A bus journey takes an unimaginable turn for two strangers when one tells the other that he killed a classmate when he was 11. Using actual footage from their journey, and produced by award-winning filmmaker CK Goldiing, Waiting With a Killer is a true life documentary that immerses you in moments of darkness like never before.
Q: This documentary is centred around your interaction with a man you’ve just met at a bus station. What was it about this man and your own instincts that encouraged you to follow this conversation to such a deep and personal place?
A: Interesting you use the word ‘instincts’, because in truth, there is no rational reason for me starting a conversation with him, it was simply a reflex to his annoyance at a passing motorist. If I see someone displaying extreme emotion in public, be it happiness or rage, my curiosity kicks in, to the point where sometimes I’ll flippantly comment, with a view to defusing things. God knows why. With Mathew, his irritation at the motorist intrigued me. I asked “everything okay, mate?” out of pure nosiness. From that one question, our ‘relationship’ began.
In terms of the conversation taking a ‘deep and personal’ turn, well, that was entirely out of my control – I had no way of knowing where things would go.
Q: The gentleman speaks about conspiracy theories, childhood trauma and – as the title refers to – an incident where he killed someone. I think most people would feel uncomfortable having a conversation like this, especially being in a different country. Was there any moment in that conversation where you felt uneasy or is that simply not in your nature?
A: Another fine choice of words – ‘Nature’. When I sent the documentary to my friends, one of them barked, “What were you thinking?!” Nine months had elapsed between my conversation with Mathew and my mate asking me this, and weirdly, not once had I asked myself that question. I say “odd”, because it’s a bloody fair question. The second Mathew told me what he did, if I’m honest, the writer/producer in me kicked in, shouting much louder than the self preservation side of me.
Most people are intrigued by the darker edges of humanity, hence why true crime documentaries rate so highly. When I found myself face-to-face with Mathew, as he shared his story of darkness, if I’m honest, there wasn’t even an ounce of me that had concerns about my personal safety, because by that time, we’d been talking for over 30 minutes, and while that doesn’t mean I knew anything about his propensity for violence, it does mean that my subconscious hadn’t yet detected anything that made me feel at risk. By the way, do not underestimate how aware I am of how naïve that sounds, but it is what it is.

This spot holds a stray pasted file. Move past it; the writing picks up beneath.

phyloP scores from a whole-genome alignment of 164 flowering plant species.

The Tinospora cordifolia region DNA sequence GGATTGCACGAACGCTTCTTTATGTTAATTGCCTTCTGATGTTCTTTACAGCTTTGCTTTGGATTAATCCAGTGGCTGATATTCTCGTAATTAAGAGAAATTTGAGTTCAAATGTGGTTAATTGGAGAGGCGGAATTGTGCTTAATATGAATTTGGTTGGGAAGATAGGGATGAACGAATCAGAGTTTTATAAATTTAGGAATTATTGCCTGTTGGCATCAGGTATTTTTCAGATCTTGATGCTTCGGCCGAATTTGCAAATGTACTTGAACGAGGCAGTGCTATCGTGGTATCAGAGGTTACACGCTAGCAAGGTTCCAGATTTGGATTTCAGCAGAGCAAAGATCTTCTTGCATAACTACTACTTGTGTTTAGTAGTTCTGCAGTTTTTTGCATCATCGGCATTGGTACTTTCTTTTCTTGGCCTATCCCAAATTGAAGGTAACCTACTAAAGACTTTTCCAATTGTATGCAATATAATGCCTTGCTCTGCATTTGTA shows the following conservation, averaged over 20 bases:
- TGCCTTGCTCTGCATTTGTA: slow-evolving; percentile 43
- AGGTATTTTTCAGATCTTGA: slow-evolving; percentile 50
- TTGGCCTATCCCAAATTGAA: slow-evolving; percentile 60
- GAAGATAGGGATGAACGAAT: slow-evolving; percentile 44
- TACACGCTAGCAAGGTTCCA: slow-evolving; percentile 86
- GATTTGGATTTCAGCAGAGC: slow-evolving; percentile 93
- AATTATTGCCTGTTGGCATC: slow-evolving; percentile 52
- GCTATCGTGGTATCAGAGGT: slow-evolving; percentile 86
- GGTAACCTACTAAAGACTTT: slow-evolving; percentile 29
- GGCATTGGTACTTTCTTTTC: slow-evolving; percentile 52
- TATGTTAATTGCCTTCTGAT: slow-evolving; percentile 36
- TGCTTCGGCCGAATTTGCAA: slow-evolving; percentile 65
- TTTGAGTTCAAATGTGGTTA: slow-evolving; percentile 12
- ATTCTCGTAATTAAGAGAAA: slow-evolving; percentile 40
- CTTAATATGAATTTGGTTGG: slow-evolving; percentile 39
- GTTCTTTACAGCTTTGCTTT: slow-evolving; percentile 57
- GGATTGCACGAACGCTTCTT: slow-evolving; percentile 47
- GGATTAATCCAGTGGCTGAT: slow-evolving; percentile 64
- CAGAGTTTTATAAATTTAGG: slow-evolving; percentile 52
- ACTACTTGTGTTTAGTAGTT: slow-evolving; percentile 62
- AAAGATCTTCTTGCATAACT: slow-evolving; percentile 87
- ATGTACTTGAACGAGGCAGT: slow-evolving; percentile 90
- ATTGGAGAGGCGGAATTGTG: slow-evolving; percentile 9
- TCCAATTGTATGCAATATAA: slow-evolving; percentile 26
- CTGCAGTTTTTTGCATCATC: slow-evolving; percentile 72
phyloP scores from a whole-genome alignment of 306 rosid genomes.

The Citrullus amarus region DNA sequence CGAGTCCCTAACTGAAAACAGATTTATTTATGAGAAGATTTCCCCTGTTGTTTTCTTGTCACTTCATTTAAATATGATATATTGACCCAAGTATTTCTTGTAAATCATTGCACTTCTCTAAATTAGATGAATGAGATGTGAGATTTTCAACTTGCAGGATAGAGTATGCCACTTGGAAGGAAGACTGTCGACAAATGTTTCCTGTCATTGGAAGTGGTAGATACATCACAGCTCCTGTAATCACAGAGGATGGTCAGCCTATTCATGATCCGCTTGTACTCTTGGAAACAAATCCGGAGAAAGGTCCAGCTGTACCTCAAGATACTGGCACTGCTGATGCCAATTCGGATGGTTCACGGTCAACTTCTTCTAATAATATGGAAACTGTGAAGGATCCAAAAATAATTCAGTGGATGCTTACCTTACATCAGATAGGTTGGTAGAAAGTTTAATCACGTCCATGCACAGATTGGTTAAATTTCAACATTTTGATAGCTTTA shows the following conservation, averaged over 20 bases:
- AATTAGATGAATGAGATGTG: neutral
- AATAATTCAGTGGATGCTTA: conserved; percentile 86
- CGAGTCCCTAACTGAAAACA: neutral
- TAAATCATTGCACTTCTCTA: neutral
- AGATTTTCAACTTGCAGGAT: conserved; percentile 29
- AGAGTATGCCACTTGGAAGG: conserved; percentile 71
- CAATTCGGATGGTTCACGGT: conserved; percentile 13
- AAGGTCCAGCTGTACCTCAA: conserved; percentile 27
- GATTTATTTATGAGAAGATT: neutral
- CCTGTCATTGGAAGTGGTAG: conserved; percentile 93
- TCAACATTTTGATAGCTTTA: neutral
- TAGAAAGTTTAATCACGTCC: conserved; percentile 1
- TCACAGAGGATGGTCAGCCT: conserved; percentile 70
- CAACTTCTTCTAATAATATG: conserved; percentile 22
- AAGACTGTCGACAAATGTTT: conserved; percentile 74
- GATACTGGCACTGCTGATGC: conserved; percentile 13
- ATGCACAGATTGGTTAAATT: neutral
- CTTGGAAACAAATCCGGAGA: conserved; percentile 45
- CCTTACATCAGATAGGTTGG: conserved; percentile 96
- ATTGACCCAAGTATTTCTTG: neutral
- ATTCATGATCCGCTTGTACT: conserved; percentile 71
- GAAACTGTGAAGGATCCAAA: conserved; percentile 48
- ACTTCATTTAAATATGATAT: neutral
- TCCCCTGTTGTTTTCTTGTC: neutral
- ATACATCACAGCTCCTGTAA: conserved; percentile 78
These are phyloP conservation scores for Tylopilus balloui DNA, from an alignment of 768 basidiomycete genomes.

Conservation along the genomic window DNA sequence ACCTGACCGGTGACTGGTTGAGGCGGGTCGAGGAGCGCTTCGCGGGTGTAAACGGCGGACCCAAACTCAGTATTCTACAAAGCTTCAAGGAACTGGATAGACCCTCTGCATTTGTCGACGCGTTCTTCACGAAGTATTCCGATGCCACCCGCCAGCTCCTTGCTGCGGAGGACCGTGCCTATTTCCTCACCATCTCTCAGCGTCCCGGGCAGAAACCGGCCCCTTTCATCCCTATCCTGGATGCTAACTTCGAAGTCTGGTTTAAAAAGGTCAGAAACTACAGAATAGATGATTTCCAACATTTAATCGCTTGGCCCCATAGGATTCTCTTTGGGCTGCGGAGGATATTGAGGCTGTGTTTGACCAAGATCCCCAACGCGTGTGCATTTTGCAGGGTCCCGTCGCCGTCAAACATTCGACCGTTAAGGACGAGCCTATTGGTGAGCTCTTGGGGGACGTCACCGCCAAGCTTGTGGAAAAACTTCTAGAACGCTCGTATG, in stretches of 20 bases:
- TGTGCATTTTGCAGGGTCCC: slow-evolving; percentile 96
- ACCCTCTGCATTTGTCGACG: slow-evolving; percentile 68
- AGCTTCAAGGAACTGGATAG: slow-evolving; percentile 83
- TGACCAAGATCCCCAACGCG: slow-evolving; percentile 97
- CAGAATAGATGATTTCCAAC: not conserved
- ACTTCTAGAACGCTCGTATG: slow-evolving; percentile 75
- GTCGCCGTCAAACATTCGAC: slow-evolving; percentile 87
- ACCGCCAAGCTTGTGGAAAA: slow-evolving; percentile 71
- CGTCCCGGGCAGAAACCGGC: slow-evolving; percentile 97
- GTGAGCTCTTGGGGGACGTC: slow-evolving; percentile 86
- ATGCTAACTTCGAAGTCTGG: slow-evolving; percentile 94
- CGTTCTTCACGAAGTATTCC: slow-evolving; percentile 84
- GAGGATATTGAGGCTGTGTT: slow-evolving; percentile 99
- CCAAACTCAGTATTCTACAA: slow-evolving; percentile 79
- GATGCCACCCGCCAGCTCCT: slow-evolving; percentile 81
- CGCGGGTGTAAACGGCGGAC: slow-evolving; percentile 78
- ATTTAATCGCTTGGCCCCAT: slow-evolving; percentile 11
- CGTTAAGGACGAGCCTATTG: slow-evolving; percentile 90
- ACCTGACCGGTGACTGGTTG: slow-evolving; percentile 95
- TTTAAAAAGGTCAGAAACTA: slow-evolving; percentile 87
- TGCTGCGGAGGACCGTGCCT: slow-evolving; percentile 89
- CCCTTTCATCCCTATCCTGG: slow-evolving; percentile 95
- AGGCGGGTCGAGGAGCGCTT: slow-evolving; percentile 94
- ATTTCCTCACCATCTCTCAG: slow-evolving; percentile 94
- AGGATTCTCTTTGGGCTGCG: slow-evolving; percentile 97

Q: We also bump into a number of other characters in the film, including Erin, Ember and Rosie. What did you feel these smaller interactions add to the documentary and its message as a whole?
A: Anyone in the documentary that isn’t called ‘Mathew’ is there for one reason – and that is to make it abundantly clear that this isn’t a crime documentary. I had no desire to make a crime documentary, instead, I wanted to produce something that reflected the truth of the situation, and the truth is that I was on holiday, minding my own business, standing at a bus stop, when I met a man who, in his own words, “killed the school bully.” Without Ember’s drunken rant, or Erin’s generous customer service, the documentary would be just another confessional from an ex-con. I see nothing refreshing, relatable or memorable in that.